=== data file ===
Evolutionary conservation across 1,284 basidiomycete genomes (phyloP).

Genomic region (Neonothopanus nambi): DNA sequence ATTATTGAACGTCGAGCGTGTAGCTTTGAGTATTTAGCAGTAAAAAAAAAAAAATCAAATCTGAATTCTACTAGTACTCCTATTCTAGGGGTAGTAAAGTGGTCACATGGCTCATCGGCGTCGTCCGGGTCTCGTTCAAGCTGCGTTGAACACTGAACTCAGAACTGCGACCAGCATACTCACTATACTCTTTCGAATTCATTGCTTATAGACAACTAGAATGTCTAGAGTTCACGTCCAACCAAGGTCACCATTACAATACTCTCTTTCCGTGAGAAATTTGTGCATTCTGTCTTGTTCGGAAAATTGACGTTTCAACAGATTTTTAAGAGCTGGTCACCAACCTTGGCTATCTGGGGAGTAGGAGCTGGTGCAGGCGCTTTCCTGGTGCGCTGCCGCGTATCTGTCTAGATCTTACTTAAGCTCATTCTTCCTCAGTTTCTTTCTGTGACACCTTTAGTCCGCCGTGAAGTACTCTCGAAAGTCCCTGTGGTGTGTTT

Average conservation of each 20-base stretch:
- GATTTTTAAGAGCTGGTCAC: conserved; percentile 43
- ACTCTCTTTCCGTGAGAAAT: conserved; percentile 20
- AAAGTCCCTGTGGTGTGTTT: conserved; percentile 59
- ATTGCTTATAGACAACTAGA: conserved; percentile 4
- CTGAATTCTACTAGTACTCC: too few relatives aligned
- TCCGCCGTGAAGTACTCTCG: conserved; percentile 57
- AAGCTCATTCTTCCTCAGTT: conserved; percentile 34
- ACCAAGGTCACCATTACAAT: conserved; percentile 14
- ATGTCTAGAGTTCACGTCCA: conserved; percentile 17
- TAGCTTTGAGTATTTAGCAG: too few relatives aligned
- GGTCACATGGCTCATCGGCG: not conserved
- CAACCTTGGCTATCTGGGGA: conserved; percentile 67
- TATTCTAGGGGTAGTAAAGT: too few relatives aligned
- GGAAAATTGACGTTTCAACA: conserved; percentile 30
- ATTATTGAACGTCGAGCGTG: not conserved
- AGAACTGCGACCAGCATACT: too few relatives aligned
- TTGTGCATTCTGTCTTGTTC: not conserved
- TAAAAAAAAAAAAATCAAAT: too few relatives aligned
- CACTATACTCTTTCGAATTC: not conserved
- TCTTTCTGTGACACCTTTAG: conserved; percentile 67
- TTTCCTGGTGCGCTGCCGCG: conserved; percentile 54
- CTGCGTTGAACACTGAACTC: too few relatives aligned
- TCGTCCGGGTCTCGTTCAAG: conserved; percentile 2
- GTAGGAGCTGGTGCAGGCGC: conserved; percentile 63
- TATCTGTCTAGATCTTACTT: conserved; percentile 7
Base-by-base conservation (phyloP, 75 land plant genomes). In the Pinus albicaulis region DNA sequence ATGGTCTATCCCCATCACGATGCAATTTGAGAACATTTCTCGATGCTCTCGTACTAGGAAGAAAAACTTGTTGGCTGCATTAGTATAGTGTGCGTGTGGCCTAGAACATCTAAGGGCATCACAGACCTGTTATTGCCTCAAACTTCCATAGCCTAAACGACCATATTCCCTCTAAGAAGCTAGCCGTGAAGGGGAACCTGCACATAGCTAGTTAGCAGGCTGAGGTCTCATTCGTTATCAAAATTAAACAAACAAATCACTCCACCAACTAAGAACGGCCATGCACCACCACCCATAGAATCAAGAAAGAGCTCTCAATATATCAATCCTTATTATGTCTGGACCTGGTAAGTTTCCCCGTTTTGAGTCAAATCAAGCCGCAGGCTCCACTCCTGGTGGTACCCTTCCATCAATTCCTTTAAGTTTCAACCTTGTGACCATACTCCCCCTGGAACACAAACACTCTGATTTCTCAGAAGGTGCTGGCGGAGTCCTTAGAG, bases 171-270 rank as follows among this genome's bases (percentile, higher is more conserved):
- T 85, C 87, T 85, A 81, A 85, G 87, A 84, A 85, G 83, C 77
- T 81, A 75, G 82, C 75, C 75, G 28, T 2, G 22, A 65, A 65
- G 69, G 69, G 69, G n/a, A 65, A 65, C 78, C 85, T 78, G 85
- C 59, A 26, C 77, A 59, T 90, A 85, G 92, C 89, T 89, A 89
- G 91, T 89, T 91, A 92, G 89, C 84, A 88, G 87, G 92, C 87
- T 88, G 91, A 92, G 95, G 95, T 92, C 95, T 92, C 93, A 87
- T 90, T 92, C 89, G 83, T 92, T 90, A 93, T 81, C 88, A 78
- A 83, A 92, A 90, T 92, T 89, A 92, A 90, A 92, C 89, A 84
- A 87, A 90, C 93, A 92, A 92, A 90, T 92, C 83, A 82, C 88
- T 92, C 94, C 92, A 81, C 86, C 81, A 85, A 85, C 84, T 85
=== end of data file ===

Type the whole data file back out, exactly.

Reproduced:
Evolutionary conservation across 1,284 basidiomycete genomes (phyloP).

Genomic region (Neonothopanus nambi): DNA sequence ATTATTGAACGTCGAGCGTGTAGCTTTGAGTATTTAGCAGTAAAAAAAAAAAAATCAAATCTGAATTCTACTAGTACTCCTATTCTAGGGGTAGTAAAGTGGTCACATGGCTCATCGGCGTCGTCCGGGTCTCGTTCAAGCTGCGTTGAACACTGAACTCAGAACTGCGACCAGCATACTCACTATACTCTTTCGAATTCATTGCTTATAGACAACTAGAATGTCTAGAGTTCACGTCCAACCAAGGTCACCATTACAATACTCTCTTTCCGTGAGAAATTTGTGCATTCTGTCTTGTTCGGAAAATTGACGTTTCAACAGATTTTTAAGAGCTGGTCACCAACCTTGGCTATCTGGGGAGTAGGAGCTGGTGCAGGCGCTTTCCTGGTGCGCTGCCGCGTATCTGTCTAGATCTTACTTAAGCTCATTCTTCCTCAGTTTCTTTCTGTGACACCTTTAGTCCGCCGTGAAGTACTCTCGAAAGTCCCTGTGGTGTGTTT

Average conservation of each 20-base stretch:
- GATTTTTAAGAGCTGGTCAC: conserved; percentile 43
- ACTCTCTTTCCGTGAGAAAT: conserved; percentile 20
- AAAGTCCCTGTGGTGTGTTT: conserved; percentile 59
- ATTGCTTATAGACAACTAGA: conserved; percentile 4
- CTGAATTCTACTAGTACTCC: too few relatives aligned
- TCCGCCGTGAAGTACTCTCG: conserved; percentile 57
- AAGCTCATTCTTCCTCAGTT: conserved; percentile 34
- ACCAAGGTCACCATTACAAT: conserved; percentile 14
- ATGTCTAGAGTTCACGTCCA: conserved; percentile 17
- TAGCTTTGAGTATTTAGCAG: too few relatives aligned
- GGTCACATGGCTCATCGGCG: not conserved
- CAACCTTGGCTATCTGGGGA: conserved; percentile 67
- TATTCTAGGGGTAGTAAAGT: too few relatives aligned
- GGAAAATTGACGTTTCAACA: conserved; percentile 30
- ATTATTGAACGTCGAGCGTG: not conserved
- AGAACTGCGACCAGCATACT: too few relatives aligned
- TTGTGCATTCTGTCTTGTTC: not conserved
- TAAAAAAAAAAAAATCAAAT: too few relatives aligned
- CACTATACTCTTTCGAATTC: not conserved
- TCTTTCTGTGACACCTTTAG: conserved; percentile 67
- TTTCCTGGTGCGCTGCCGCG: conserved; percentile 54
- CTGCGTTGAACACTGAACTC: too few relatives aligned
- TCGTCCGGGTCTCGTTCAAG: conserved; percentile 2
- GTAGGAGCTGGTGCAGGCGC: conserved; percentile 63
- TATCTGTCTAGATCTTACTT: conserved; percentile 7
Base-by-base conservation (phyloP, 75 land plant genomes). In the Pinus albicaulis region DNA sequence ATGGTCTATCCCCATCACGATGCAATTTGAGAACATTTCTCGATGCTCTCGTACTAGGAAGAAAAACTTGTTGGCTGCATTAGTATAGTGTGCGTGTGGCCTAGAACATCTAAGGGCATCACAGACCTGTTATTGCCTCAAACTTCCATAGCCTAAACGACCATATTCCCTCTAAGAAGCTAGCCGTGAAGGGGAACCTGCACATAGCTAGTTAGCAGGCTGAGGTCTCATTCGTTATCAAAATTAAACAAACAAATCACTCCACCAACTAAGAACGGCCATGCACCACCACCCATAGAATCAAGAAAGAGCTCTCAATATATCAATCCTTATTATGTCTGGACCTGGTAAGTTTCCCCGTTTTGAGTCAAATCAAGCCGCAGGCTCCACTCCTGGTGGTACCCTTCCATCAATTCCTTTAAGTTTCAACCTTGTGACCATACTCCCCCTGGAACACAAACACTCTGATTTCTCAGAAGGTGCTGGCGGAGTCCTTAGAG, bases 171-270 rank as follows among this genome's bases (percentile, higher is more conserved):
- T 85, C 87, T 85, A 81, A 85, G 87, A 84, A 85, G 83, C 77
- T 81, A 75, G 82, C 75, C 75, G 28, T 2, G 22, A 65, A 65
- G 69, G 69, G 69, G n/a, A 65, A 65, C 78, C 85, T 78, G 85
- C 59, A 26, C 77, A 59, T 90, A 85, G 92, C 89, T 89, A 89
- G 91, T 89, T 91, A 92, G 89, C 84, A 88, G 87, G 92, C 87
- T 88, G 91, A 92, G 95, G 95, T 92, C 95, T 92, C 93, A 87
- T 90, T 92, C 89, G 83, T 92, T 90, A 93, T 81, C 88, A 78
- A 83, A 92, A 90, T 92, T 89, A 92, A 90, A 92, C 89, A 84
- A 87, A 90, C 93, A 92, A 92, A 90, T 92, C 83, A 82, C 88
- T 92, C 94, C 92, A 81, C 86, C 81, A 85, A 85, C 84, T 85